Spring is here and its arrival is celebrated in many different ways around the world. At Global Youth Village, we encourage and appreciate looking at everything from a global perspective. Diversity and cultural understanding and appreciation are key elements of our program. Check out how spring is celebrated in Iran, Ethiopia and Peru.
In harmony with the rebirth of nature, the two-week Persian New Year celebration, or Nowruz, always begins on the first day of spring. On that day-which may occur on March 20, 21, or 22 – Nowruz celebrations include many traditions and wonderful foods.
Nowruz ceremonies consist of a series of symbolic actions dating back to ancient times, including:
- Cleaning of the environment, cleansing of the self, confession of sins, the exorcising of devils, or divs, from the house and the community.
- Forgive yourself and your enemies and a time for making up relationships.
- Dowsing and re-lighting the fires.
- Processions to borders, seas, and rivers.
- Disruption of the normal order of things with boisterous parties.
Enkutatash is the spring festival that is celebrated on September 11. Enkutatash means the “GIFT OF JEWELS.” Legend has it that when the famous Queen of Sheba returned from her expensive jaunt to visit King Solomon in Jerusalem, her chiefs welcomed her back by replenishing her treasury with enku or jewels.
Ethopians have many unique celebrations to mark the arrival of spring/New Year. On the eve of enkutatash, many people light big bonfires made of twigs in their yards. In the morning, the floors of houses are strewn with freshly cut tall grass (kaytema). Families will often attend church and then slaughter a sheep or a chicken for an evening feast. Later in the day, young girls donning new clothes, gather daisies and present friends with a bouquet, singing New Year’s songs. They often receive a small gift in return, usually either money or bread. Young boys paint pictures of saints to give away and also receive a small token in return.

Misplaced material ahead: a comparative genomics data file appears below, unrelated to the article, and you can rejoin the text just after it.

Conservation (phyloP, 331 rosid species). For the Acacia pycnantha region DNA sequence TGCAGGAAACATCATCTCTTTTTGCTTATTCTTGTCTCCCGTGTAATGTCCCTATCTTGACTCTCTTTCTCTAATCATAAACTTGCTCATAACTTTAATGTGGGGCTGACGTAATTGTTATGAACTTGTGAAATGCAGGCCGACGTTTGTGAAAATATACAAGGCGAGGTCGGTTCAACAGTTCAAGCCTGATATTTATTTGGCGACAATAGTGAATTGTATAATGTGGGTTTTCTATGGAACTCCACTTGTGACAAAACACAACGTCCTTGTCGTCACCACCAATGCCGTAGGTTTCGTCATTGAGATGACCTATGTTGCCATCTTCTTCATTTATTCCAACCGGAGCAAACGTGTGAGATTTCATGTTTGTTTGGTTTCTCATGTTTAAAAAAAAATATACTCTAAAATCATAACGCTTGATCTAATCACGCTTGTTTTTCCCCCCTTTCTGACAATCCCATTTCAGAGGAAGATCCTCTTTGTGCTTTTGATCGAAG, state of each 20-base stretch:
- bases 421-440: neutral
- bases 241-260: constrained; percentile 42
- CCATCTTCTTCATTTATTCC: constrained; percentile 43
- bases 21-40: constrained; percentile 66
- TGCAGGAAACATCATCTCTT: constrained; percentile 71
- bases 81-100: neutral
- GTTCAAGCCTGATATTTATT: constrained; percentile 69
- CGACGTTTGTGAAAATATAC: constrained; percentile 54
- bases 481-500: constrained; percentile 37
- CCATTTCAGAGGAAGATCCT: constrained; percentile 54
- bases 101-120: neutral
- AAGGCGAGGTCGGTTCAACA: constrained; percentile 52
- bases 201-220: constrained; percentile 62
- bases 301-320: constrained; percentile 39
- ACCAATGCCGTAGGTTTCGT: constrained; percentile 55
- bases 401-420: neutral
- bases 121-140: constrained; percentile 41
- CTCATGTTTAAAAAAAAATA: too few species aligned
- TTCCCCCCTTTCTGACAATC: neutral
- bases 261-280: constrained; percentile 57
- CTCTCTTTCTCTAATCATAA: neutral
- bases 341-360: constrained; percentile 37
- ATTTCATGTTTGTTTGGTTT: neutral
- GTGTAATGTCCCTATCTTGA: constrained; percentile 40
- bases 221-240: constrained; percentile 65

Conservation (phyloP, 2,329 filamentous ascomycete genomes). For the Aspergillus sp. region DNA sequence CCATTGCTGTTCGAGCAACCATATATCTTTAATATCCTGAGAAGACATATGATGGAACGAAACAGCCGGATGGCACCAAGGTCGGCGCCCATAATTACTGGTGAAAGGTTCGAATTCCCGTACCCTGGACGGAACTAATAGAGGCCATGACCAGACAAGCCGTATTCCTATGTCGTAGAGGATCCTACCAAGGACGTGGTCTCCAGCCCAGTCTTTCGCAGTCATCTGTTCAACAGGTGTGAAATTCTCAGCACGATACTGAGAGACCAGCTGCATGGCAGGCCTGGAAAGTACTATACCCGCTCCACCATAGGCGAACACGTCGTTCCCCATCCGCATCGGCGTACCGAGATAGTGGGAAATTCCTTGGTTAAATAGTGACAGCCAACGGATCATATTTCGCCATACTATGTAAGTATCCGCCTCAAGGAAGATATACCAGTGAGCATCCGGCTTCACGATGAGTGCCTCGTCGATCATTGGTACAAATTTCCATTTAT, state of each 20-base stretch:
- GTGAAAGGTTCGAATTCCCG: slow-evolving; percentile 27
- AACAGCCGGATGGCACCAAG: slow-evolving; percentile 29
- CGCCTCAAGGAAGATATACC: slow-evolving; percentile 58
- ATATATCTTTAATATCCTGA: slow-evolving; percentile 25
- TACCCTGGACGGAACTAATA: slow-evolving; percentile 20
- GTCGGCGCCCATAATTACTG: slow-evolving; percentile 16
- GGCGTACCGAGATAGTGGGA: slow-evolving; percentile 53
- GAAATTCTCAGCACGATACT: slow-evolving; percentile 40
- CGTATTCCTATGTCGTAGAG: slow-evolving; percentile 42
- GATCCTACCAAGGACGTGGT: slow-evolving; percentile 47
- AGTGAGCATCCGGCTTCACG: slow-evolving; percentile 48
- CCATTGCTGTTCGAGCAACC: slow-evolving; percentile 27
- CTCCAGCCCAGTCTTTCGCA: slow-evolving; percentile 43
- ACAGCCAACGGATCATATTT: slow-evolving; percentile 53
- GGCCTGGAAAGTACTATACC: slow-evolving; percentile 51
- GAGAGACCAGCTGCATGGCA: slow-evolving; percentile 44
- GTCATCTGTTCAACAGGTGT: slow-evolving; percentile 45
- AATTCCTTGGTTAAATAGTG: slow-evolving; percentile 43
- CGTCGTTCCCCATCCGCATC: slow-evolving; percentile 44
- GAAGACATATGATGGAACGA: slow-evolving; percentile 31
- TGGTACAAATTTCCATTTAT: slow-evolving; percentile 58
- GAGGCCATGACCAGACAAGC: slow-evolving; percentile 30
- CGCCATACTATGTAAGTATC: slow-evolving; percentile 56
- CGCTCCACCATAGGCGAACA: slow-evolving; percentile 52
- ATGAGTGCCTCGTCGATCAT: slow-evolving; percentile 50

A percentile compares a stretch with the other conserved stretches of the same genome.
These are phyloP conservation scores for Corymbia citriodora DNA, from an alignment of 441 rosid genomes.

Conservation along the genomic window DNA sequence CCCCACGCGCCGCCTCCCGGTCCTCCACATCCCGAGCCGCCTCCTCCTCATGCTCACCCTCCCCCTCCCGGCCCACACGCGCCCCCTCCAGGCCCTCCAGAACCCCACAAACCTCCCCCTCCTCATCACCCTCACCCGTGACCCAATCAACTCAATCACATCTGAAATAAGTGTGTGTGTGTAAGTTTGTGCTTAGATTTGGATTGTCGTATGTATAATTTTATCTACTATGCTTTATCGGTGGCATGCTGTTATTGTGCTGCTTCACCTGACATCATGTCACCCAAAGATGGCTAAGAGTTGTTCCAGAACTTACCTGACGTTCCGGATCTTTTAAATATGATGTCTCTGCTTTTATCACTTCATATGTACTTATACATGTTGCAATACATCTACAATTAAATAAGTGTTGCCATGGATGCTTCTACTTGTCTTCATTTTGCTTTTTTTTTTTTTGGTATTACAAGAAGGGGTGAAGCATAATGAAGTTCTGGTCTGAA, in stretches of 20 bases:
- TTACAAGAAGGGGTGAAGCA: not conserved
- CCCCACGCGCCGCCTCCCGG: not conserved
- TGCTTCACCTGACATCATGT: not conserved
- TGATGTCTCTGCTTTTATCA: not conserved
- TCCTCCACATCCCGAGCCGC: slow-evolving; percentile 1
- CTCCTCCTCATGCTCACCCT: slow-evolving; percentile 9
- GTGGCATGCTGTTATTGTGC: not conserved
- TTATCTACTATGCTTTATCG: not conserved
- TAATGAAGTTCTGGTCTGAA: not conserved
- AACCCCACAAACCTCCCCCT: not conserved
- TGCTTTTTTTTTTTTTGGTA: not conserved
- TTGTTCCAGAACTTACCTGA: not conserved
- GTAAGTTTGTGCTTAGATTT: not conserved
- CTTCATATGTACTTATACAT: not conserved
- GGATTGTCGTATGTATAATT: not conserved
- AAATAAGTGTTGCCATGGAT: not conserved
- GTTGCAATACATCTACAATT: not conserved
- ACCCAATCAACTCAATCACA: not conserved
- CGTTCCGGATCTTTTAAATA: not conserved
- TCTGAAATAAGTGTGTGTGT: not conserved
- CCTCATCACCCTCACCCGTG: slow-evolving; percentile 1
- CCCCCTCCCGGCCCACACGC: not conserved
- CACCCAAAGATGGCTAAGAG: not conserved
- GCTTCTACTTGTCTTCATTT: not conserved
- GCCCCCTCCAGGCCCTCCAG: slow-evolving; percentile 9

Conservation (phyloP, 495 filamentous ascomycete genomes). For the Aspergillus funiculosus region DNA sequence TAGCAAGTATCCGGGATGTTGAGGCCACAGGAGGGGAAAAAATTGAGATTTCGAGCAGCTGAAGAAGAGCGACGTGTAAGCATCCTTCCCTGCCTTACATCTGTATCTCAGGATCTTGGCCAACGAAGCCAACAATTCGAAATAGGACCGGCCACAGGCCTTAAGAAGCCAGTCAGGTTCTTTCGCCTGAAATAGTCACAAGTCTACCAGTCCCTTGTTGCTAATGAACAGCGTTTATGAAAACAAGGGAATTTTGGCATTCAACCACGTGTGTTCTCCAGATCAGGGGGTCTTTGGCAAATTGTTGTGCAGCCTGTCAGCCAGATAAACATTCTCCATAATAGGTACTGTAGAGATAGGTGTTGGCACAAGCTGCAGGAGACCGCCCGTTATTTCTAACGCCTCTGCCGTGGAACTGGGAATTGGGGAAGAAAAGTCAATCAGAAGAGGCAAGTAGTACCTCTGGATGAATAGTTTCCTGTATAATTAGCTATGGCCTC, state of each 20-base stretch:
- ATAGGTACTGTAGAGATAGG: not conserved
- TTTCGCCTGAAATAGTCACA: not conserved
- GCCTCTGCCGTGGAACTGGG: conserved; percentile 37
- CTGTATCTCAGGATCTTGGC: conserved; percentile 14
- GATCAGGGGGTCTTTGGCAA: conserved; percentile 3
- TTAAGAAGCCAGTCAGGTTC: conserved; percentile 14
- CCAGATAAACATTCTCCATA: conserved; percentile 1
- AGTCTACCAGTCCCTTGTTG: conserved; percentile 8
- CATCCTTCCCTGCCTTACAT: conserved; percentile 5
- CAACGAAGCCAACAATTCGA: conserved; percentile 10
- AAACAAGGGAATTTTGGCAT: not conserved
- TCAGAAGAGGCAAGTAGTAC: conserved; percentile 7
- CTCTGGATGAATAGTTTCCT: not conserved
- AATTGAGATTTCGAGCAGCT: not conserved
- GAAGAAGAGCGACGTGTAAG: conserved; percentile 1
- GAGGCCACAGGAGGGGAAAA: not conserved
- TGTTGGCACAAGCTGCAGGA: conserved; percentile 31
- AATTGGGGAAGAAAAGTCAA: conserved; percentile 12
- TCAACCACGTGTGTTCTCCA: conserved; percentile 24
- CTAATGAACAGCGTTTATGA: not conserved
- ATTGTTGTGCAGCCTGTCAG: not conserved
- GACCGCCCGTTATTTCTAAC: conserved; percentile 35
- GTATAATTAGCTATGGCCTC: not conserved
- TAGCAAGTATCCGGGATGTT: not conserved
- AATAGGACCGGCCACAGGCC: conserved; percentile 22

The international spring festival in the city of Trujilo, Peru takes place during early October. Trujilo is known as the ‘City of Eternal Spring’ due to its very pleasant year-round climate. One of the main features of the Festival is the spectacular Spring Parade with music bands, dance groups and a colorful parade of floats, competing in beauty and originality. During this festivity, homes lining the streets of Trujillo are decorated for the passing of the parade of floats which is led by a beauty queen: the Queen of Spring.